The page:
Continuing my analysis of why Jealous did so poorly in the gubernatorial election, today’s post examines factors that contributed to Ben Jealous’s defeat.
This is really the key factor. Gov. Larry Hogan was a good candidate. Throughout his tenure, he’s had an eye for the small politically popular act. He didn’t make any major changes, which also meant that few were offended. His cancer made him all the more sympathetic. Democrats thought that reaction to Trump would bring him down but Hogan proved a nice contrast. On top of that, the Governor raised a ton of money for his reelection campaign.
Connection to Maryland
Notwithstanding the lie on his campaign website that he “lived in Maryland throughout his career,” Ben Jealous’s ties as an adult to Maryland are quite weak. He only began voting here in 2012 and the 2018 gubernatorial primary was his first. Even when Jealous headed the NAACP he lived in Washington, D.C. Especially outside of the D.C. suburbs, Jealous came across as a member of the Washington establishment rather than a Marylander. Marylander has a history of rejecting candidates viewed as having parachuted into the state.
Ironically, the repeated reference to Jealous as the “nationally known” leader of the NAACP only reinforced this impression. Moreover, Jealous is well-known in elite Washington circles but not so much among ordinary African-American Marylanders who ended up voting for Hogan at far higher rates than usual for Republican candidates. During the primary, Jealous didn’t tout a single endorsement from any local or state officials of any race. His campaign repeatedly brought in national politicians.
Knowledge and Previous Impact in Maryland
Jealous’s knowledge about Maryland was painfully thin at times. He made ending mass incarceration a central plank of his campaign. Except the General Assembly working with Gov. Hogan had already taken action on this issue. As David Moon mentioned in a recent blog post, Maryland now has the fastest rate of decline in its prison population.
Similarly, Jealous tried to bring the federal fight over judicial nominees to Maryland and make voters fear Hogan’s appointees. Hogan’s judicial appointments have been neither radical nor politicized, as evidenced by the lack of Democratic opposition. It didn’t help that Jealous mistakenly referred to the Court of Appeals as the “Supreme Court.”
Jealous massively over claimed about his political impact in Maryland. He touted frequently his leadership in fights to eliminate the death penalty and pass marriage equality. I spoke with Sen. Bobby Zirkin, one of the pivotal senators on the death penalty question, and he still has never met Jealous. Similarly, none of the General Assembly leaders on marriage equality met or strategized with him during the lengthy battle on this issue.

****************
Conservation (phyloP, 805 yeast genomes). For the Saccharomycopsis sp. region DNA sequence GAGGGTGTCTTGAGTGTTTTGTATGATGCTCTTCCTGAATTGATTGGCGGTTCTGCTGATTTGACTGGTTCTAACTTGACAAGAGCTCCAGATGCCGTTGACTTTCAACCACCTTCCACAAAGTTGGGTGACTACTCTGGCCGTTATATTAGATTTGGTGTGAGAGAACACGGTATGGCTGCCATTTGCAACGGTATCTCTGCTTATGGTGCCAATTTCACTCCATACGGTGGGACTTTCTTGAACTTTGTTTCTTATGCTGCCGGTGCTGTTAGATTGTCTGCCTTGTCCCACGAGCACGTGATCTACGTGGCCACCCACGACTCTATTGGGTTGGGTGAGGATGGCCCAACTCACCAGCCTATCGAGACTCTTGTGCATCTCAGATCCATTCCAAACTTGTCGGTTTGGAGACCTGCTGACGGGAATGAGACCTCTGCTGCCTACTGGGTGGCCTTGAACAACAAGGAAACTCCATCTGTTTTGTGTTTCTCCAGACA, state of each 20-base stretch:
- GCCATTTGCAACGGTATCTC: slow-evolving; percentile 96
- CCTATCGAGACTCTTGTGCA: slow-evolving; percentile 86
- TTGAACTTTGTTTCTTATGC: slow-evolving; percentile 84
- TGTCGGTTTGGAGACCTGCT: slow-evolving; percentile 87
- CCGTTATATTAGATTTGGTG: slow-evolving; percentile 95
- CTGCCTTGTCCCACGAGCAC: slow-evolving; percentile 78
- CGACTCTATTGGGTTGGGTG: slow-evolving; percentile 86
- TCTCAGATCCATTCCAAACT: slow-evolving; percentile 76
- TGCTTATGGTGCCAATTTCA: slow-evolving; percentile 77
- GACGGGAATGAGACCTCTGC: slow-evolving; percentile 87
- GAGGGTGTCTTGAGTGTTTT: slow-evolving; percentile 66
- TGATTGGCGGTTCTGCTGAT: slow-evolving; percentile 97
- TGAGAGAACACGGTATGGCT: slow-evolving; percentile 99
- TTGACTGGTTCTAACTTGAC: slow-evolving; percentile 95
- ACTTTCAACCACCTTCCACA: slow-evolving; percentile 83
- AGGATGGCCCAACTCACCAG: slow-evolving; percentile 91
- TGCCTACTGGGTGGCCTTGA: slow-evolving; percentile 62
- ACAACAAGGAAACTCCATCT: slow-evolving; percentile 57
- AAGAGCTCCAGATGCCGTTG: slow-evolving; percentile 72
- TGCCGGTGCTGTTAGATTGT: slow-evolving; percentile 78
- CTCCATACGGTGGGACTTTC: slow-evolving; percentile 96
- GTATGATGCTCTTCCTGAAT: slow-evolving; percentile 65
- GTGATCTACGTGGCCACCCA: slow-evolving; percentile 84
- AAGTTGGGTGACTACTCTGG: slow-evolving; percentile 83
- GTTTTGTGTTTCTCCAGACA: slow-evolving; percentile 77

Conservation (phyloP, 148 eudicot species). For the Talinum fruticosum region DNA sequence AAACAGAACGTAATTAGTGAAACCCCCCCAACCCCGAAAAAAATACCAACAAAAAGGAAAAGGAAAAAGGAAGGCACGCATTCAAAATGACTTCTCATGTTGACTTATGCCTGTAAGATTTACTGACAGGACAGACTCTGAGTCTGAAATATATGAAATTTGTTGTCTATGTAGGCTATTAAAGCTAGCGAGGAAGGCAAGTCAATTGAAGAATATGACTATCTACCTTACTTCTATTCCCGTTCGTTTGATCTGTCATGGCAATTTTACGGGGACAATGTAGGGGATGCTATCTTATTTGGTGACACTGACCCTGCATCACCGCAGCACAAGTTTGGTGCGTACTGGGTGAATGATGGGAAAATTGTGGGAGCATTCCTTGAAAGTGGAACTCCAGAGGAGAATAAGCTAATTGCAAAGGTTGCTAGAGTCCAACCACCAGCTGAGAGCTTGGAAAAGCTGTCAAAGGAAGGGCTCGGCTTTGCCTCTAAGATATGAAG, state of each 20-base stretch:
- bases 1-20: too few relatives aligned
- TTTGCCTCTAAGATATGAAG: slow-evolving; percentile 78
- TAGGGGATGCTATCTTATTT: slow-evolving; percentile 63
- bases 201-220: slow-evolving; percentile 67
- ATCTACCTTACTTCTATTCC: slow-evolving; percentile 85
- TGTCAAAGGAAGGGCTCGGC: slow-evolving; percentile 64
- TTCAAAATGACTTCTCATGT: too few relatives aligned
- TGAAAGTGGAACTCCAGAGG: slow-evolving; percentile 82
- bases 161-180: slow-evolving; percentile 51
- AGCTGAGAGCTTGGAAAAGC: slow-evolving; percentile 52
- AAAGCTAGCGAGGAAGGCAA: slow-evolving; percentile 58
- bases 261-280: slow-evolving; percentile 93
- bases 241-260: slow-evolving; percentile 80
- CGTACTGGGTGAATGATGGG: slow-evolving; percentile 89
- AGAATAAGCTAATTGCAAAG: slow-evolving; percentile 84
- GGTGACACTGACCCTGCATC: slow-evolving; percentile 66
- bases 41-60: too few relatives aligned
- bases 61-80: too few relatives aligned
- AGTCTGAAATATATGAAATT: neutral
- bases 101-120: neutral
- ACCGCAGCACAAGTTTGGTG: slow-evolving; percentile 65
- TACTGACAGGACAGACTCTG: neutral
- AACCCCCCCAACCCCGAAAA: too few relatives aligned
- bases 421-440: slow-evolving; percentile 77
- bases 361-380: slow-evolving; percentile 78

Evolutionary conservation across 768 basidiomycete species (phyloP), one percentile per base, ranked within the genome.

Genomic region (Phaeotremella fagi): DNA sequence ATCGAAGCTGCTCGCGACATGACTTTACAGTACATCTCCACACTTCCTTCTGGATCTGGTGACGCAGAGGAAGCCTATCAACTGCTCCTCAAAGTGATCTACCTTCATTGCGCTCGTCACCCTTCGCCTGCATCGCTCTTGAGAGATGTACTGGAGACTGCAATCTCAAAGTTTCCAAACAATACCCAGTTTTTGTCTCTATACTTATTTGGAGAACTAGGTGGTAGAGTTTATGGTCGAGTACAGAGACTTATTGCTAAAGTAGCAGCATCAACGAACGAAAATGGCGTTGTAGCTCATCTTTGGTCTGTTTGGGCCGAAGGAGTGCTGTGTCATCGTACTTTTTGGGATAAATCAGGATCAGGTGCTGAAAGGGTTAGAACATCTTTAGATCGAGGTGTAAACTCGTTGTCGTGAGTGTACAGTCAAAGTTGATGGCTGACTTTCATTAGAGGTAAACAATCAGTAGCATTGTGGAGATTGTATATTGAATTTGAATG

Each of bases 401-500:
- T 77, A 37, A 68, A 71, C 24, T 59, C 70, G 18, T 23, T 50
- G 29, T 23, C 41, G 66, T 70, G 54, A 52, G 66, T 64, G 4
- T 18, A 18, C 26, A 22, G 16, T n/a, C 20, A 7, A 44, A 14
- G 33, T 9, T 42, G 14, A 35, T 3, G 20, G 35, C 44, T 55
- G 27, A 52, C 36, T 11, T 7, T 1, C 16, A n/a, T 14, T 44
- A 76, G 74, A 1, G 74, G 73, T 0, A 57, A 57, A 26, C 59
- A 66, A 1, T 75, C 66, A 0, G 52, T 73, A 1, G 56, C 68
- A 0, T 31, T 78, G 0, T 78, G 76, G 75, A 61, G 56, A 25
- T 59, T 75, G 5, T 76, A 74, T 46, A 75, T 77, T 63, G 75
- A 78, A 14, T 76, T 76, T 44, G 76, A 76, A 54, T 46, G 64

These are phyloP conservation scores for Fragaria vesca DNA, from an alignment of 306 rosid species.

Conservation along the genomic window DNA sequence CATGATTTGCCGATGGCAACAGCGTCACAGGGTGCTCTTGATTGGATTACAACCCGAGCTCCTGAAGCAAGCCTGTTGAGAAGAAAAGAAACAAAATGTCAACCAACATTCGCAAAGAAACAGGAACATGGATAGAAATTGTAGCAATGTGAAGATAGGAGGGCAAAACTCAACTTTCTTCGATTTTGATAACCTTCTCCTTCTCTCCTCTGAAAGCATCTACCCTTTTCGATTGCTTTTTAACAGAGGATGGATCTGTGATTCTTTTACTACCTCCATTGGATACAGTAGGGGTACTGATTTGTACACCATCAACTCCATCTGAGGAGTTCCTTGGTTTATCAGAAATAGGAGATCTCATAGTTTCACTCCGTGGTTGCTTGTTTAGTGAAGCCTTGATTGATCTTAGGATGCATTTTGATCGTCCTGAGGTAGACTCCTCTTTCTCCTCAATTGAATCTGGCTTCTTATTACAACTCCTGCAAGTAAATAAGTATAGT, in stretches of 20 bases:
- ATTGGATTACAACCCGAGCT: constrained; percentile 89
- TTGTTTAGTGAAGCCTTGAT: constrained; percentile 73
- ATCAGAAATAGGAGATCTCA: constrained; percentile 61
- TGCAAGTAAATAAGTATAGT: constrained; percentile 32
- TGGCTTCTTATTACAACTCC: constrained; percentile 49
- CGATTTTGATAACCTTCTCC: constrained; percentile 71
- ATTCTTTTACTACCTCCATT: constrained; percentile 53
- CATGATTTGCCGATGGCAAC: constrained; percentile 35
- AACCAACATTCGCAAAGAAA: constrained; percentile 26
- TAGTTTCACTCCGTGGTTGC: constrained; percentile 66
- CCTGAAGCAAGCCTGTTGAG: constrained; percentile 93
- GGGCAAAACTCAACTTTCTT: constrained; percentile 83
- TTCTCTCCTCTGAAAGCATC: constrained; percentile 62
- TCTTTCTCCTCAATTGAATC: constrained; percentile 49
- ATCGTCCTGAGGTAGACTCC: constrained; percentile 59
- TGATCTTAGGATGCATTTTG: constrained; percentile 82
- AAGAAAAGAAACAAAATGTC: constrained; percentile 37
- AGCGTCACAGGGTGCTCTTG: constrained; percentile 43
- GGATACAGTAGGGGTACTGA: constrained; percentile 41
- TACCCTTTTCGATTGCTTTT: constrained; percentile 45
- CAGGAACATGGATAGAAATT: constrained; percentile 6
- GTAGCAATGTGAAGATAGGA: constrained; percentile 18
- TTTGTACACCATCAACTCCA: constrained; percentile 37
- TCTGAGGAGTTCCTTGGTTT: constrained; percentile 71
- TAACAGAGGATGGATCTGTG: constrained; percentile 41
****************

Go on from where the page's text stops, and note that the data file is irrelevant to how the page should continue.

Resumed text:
The campaign repeatedly relied almost exclusively on an increasingly shopworn citation from the Baltimore Sun as “Marylander of the Year” to buttress his claims. But neither Jealous nor his campaign backed up these claims convincingly or had Marylanders ready to attest to them.
Finally, even his record as leader of the Baltimore-based NAACP was mixed. Jealous liked to talk about all the money he brought in to the NAACP and his role in building up the organization. But he left it facing a financial crisis. Revenue was down by roughly one quarter in his last year and the organization is now about the same size as when arrived but poorer, as the NAACP’s assets declined substantially during his tenure.
The love of money may be the root of all evil but campaigns need it to get their message out. In Montgomery County, the campaign almost did not exist until the very end when we were treated belatedly to a bushel of low-quality television ads. I never saw any online ads for Jealous. Nor did I receive any mail from the campaign.
I don’t know why Jealous didn’t have the money. During the primary, Jealous used his vaunted ability as a fundraiser to convince many endorsers to support his campaign. He delivered in the primary, but the general was a bust notwithstanding his claims that he could raise in excess of $10 million.
Despite being labelled inspirational and transformative by supporters, the Jealous campaign’s fundraising contrasted dramatically with even average Democratic candidates around the country who outraised their Republican opponents. Did he just not engage enough in the necessary evil of call time?
Part III continues this analysis of this year’s Democratic gubernatorial defeat.